The American wild flower celandine poppy grows well in shade gardens as well as in the woods. Its botanical name is “stylophorum diphyllum” and it has lots of bright yellow blooms in the spring and early summer.
The flowers are followed by fuzzy seed pods that may scatter seeds in unexpected spots but it is not an aggressive self-sower. The leaves are grey-green and scalloped and mix well with the leaves of hostas, ferns, bleeding hearts and other shade loving plants.
Celandine has a dark yellow alkaloid sap, which was once used medicinally. Remedies used to be selected because they resembled either a part of the body or a symptom and so the yellow sap from the celandine poppy was thought to be a cure for patients with jaundice. Nowadays many gardeners think that celandine sap actually irritates the skin.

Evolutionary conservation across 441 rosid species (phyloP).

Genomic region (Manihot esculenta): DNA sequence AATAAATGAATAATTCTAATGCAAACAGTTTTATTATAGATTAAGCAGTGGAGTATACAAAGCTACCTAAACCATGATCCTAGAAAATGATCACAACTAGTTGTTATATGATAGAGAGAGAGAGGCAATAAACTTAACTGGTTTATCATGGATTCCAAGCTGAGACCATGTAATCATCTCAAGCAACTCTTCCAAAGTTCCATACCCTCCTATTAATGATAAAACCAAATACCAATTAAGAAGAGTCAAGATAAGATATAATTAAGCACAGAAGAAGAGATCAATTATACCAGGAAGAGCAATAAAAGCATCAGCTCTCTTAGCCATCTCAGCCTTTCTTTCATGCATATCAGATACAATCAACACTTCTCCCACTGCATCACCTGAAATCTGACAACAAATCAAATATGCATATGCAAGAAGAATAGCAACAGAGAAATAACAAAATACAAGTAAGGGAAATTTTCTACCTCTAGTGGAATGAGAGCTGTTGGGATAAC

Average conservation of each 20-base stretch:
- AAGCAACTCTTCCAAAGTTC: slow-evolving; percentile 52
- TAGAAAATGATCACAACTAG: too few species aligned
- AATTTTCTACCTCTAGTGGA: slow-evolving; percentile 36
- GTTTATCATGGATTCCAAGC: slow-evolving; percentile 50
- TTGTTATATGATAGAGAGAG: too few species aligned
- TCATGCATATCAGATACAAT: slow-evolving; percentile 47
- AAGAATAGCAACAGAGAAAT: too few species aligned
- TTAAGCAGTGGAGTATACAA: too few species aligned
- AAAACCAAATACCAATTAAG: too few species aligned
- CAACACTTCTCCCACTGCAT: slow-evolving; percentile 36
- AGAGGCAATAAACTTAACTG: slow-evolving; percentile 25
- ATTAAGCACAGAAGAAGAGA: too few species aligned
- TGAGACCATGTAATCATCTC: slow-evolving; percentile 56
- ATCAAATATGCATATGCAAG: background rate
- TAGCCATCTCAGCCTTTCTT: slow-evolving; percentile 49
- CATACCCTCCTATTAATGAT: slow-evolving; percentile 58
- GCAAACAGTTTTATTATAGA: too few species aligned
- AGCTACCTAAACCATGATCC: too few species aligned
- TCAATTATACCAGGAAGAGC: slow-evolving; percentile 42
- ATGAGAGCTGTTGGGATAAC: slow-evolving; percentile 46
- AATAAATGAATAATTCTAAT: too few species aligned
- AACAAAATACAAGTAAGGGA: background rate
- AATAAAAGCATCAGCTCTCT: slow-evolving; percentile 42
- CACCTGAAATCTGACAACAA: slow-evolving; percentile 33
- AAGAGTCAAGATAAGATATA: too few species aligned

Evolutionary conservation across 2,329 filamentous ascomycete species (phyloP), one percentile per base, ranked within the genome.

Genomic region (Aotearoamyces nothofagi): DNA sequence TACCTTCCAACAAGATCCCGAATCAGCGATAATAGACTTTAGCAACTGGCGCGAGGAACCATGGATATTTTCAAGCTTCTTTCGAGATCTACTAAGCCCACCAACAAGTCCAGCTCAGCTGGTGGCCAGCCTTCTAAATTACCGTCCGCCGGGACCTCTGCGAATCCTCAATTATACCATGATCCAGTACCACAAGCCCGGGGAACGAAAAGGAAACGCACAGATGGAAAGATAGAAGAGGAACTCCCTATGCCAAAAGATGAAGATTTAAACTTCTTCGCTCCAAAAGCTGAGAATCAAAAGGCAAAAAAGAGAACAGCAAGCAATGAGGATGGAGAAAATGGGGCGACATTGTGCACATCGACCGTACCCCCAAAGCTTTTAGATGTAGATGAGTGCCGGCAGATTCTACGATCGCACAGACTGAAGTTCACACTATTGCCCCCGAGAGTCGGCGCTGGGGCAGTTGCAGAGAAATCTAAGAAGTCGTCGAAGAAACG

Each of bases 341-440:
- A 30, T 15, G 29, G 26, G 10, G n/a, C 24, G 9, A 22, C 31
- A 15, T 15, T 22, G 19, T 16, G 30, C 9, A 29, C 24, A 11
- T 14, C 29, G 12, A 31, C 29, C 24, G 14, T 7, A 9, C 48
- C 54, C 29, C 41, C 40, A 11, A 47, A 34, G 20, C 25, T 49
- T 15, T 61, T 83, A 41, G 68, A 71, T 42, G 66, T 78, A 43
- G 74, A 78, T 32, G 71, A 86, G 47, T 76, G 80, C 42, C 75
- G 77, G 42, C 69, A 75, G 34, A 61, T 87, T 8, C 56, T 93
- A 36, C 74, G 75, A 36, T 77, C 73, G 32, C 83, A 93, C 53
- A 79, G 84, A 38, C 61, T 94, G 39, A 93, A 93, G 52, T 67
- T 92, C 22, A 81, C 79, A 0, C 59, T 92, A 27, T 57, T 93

During pioneer times these plants sometimes called “wood poppies” may have been taken from place to place in doctor’s bags as they are now found growing in many different areas of this country.
In Europe, there is a rampant weed known as “Lesser Celandine” but it should not be confused with our celandine poppy, which is a little gem.